First-ever gang injunction declared a success

Officials say the strategy to prevent gang activity at Cinco de Mayo was a successful one.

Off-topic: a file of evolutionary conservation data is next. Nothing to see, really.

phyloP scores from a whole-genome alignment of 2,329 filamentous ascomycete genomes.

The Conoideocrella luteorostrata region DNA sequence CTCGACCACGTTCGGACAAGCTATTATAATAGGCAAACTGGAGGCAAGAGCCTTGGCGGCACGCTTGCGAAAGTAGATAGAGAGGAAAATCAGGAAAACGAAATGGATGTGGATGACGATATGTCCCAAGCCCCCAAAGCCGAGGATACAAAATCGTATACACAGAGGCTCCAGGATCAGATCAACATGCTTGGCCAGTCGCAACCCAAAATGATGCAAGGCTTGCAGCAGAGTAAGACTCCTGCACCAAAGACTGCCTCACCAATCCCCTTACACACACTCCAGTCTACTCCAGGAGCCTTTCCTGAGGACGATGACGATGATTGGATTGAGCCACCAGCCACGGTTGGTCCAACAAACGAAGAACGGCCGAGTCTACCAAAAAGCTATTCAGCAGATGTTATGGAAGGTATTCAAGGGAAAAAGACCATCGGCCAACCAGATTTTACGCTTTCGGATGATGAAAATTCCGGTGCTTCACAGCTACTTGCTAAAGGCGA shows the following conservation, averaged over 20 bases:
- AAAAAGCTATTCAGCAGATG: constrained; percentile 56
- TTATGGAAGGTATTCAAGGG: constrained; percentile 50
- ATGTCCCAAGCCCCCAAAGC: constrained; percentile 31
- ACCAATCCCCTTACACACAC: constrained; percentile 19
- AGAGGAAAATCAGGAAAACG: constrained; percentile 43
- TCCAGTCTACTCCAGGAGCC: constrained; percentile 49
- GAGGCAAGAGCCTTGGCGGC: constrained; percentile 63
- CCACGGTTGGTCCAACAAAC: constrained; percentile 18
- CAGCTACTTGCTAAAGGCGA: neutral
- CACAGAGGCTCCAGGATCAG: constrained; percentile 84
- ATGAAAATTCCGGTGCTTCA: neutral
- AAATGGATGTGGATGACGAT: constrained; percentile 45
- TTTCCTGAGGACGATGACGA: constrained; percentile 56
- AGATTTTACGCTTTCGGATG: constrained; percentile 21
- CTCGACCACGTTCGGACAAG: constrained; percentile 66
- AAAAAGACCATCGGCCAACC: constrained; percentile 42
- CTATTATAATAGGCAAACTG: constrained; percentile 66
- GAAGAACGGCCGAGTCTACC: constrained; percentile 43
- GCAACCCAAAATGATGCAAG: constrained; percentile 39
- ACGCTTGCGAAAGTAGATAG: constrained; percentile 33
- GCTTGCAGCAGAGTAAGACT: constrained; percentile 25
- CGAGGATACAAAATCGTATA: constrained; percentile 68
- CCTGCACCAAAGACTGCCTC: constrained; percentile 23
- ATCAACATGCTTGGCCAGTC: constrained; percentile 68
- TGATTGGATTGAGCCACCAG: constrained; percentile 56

With the 2009 Cinco de Mayo celebration now a memory, St. Paul city officials have declared the first-ever use of a gang injunction in Minnesota a success. The injunction, ordered by Judge Gregg Johnson on April 24, stopped 10 specific Sureño 13 gang leaders from associating with other known gang members or wearing gang colors, showing gang signs and recruiting people for their gang in St. PaulâÄôs West Side neighborhoods. None of the 10 gang members listed in the lawsuit were seen by police at the festival. Despite a close call where the Metro Gang Strike Force stopped members of the gang who were planning to attend the festival carrying a gun, no arrests of gang members were made at the festival. With numbers still being tallied, the festivalâÄôs estimated attendance is just more than 100,000, Brian Gioielli, spokesman for the Riverview Economic and Development Association, the group that runs the festival, said. Although Gioielli said he did not see a major difference from last year, he counts that as a sign the injunction worked as it was supposed to. âÄúThe proactive approach was very successful,âÄù St. Paul City Attorney John Choi said. âÄúA very low number of known gang members were in attendance and they were not wearing gang colors or flashing signs.âÄù St. Paul police spokesman Peter Panos said criminal activity at the festival was low, with only a âÄúcouple normal drunk brawls.âÄù While other states such as California and Texas have police in place to enforce their injunctions, Panos said no more police were added. The festival had 25 officers on duty at any given time. Choi said the city will take the first gang injunction experience and assess what the next step should be. He said he believes the tool will be a way to âÄúproactively enhance public safetyâÄù for other festivals, high school sporting events and neighborhoods that are threatened by gang activity. Minnesota is the only state to use a temporary gang injunction, with the restrictions only in place from May 1-3. California and Texas use permanent injunctions.